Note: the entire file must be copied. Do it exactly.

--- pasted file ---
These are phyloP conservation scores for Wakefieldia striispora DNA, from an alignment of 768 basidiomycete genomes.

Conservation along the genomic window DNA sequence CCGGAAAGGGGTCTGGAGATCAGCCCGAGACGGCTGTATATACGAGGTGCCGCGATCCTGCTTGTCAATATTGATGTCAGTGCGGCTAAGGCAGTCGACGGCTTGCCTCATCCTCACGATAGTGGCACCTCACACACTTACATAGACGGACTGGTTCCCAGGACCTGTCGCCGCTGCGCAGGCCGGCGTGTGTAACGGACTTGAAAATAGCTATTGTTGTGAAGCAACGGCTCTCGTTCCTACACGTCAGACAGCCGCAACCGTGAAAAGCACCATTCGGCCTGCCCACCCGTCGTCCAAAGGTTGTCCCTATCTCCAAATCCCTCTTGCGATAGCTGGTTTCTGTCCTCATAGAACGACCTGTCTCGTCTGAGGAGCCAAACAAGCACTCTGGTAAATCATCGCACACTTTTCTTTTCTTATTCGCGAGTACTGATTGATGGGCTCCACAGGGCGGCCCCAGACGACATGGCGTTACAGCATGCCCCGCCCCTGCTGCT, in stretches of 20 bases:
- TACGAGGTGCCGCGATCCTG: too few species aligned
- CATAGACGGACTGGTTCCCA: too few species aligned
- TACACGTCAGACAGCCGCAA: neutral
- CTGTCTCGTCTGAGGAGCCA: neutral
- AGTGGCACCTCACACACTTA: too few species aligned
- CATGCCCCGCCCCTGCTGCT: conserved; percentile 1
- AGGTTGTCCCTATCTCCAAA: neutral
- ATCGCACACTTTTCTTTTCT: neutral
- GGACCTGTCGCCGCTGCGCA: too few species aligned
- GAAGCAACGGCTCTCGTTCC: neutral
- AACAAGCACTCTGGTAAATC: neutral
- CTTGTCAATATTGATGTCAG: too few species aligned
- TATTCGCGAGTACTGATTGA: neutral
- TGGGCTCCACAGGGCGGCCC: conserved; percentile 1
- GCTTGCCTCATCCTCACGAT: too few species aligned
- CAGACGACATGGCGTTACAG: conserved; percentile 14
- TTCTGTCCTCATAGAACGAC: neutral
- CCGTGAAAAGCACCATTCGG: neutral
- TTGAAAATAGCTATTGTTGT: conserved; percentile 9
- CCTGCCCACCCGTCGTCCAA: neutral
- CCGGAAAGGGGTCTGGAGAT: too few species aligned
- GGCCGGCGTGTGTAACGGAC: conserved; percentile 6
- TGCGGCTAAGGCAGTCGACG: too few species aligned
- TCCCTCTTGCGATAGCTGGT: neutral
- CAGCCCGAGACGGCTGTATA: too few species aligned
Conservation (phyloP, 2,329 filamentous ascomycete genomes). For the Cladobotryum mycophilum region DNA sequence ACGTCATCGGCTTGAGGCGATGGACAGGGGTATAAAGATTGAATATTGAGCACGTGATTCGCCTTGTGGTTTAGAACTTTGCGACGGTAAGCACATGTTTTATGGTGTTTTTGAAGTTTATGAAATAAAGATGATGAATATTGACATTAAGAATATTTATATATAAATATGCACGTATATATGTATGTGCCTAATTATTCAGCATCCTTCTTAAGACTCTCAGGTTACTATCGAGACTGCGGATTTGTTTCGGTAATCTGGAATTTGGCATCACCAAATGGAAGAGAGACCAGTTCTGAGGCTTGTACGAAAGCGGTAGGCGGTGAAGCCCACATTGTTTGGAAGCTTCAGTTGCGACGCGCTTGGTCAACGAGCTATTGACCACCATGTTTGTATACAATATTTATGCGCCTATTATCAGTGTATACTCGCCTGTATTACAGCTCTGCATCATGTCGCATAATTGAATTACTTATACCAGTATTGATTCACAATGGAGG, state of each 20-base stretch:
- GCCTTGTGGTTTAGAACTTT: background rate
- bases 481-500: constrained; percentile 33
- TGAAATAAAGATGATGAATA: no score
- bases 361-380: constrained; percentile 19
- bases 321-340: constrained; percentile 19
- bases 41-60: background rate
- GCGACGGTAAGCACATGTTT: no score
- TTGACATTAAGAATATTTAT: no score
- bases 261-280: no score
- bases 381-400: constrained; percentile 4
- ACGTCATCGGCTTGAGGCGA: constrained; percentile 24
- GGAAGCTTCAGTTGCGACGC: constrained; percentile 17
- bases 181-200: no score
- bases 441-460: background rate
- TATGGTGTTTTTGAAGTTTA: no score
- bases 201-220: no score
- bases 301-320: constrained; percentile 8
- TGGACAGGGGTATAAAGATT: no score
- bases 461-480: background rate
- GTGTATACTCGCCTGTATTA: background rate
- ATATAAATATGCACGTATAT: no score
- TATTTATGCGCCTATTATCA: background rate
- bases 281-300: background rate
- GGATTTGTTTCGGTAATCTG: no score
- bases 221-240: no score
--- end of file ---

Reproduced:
These are phyloP conservation scores for Wakefieldia striispora DNA, from an alignment of 768 basidiomycete genomes.

Conservation along the genomic window DNA sequence CCGGAAAGGGGTCTGGAGATCAGCCCGAGACGGCTGTATATACGAGGTGCCGCGATCCTGCTTGTCAATATTGATGTCAGTGCGGCTAAGGCAGTCGACGGCTTGCCTCATCCTCACGATAGTGGCACCTCACACACTTACATAGACGGACTGGTTCCCAGGACCTGTCGCCGCTGCGCAGGCCGGCGTGTGTAACGGACTTGAAAATAGCTATTGTTGTGAAGCAACGGCTCTCGTTCCTACACGTCAGACAGCCGCAACCGTGAAAAGCACCATTCGGCCTGCCCACCCGTCGTCCAAAGGTTGTCCCTATCTCCAAATCCCTCTTGCGATAGCTGGTTTCTGTCCTCATAGAACGACCTGTCTCGTCTGAGGAGCCAAACAAGCACTCTGGTAAATCATCGCACACTTTTCTTTTCTTATTCGCGAGTACTGATTGATGGGCTCCACAGGGCGGCCCCAGACGACATGGCGTTACAGCATGCCCCGCCCCTGCTGCT, in stretches of 20 bases:
- TACGAGGTGCCGCGATCCTG: too few species aligned
- CATAGACGGACTGGTTCCCA: too few species aligned
- TACACGTCAGACAGCCGCAA: neutral
- CTGTCTCGTCTGAGGAGCCA: neutral
- AGTGGCACCTCACACACTTA: too few species aligned
- CATGCCCCGCCCCTGCTGCT: conserved; percentile 1
- AGGTTGTCCCTATCTCCAAA: neutral
- ATCGCACACTTTTCTTTTCT: neutral
- GGACCTGTCGCCGCTGCGCA: too few species aligned
- GAAGCAACGGCTCTCGTTCC: neutral
- AACAAGCACTCTGGTAAATC: neutral
- CTTGTCAATATTGATGTCAG: too few species aligned
- TATTCGCGAGTACTGATTGA: neutral
- TGGGCTCCACAGGGCGGCCC: conserved; percentile 1
- GCTTGCCTCATCCTCACGAT: too few species aligned
- CAGACGACATGGCGTTACAG: conserved; percentile 14
- TTCTGTCCTCATAGAACGAC: neutral
- CCGTGAAAAGCACCATTCGG: neutral
- TTGAAAATAGCTATTGTTGT: conserved; percentile 9
- CCTGCCCACCCGTCGTCCAA: neutral
- CCGGAAAGGGGTCTGGAGAT: too few species aligned
- GGCCGGCGTGTGTAACGGAC: conserved; percentile 6
- TGCGGCTAAGGCAGTCGACG: too few species aligned
- TCCCTCTTGCGATAGCTGGT: neutral
- CAGCCCGAGACGGCTGTATA: too few species aligned
Conservation (phyloP, 2,329 filamentous ascomycete genomes). For the Cladobotryum mycophilum region DNA sequence ACGTCATCGGCTTGAGGCGATGGACAGGGGTATAAAGATTGAATATTGAGCACGTGATTCGCCTTGTGGTTTAGAACTTTGCGACGGTAAGCACATGTTTTATGGTGTTTTTGAAGTTTATGAAATAAAGATGATGAATATTGACATTAAGAATATTTATATATAAATATGCACGTATATATGTATGTGCCTAATTATTCAGCATCCTTCTTAAGACTCTCAGGTTACTATCGAGACTGCGGATTTGTTTCGGTAATCTGGAATTTGGCATCACCAAATGGAAGAGAGACCAGTTCTGAGGCTTGTACGAAAGCGGTAGGCGGTGAAGCCCACATTGTTTGGAAGCTTCAGTTGCGACGCGCTTGGTCAACGAGCTATTGACCACCATGTTTGTATACAATATTTATGCGCCTATTATCAGTGTATACTCGCCTGTATTACAGCTCTGCATCATGTCGCATAATTGAATTACTTATACCAGTATTGATTCACAATGGAGG, state of each 20-base stretch:
- GCCTTGTGGTTTAGAACTTT: background rate
- bases 481-500: constrained; percentile 33
- TGAAATAAAGATGATGAATA: no score
- bases 361-380: constrained; percentile 19
- bases 321-340: constrained; percentile 19
- bases 41-60: background rate
- GCGACGGTAAGCACATGTTT: no score
- TTGACATTAAGAATATTTAT: no score
- bases 261-280: no score
- bases 381-400: constrained; percentile 4
- ACGTCATCGGCTTGAGGCGA: constrained; percentile 24
- GGAAGCTTCAGTTGCGACGC: constrained; percentile 17
- bases 181-200: no score
- bases 441-460: background rate
- TATGGTGTTTTTGAAGTTTA: no score
- bases 201-220: no score
- bases 301-320: constrained; percentile 8
- TGGACAGGGGTATAAAGATT: no score
- bases 461-480: background rate
- GTGTATACTCGCCTGTATTA: background rate
- ATATAAATATGCACGTATAT: no score
- TATTTATGCGCCTATTATCA: background rate
- bases 281-300: background rate
- GGATTTGTTTCGGTAATCTG: no score
- bases 221-240: no score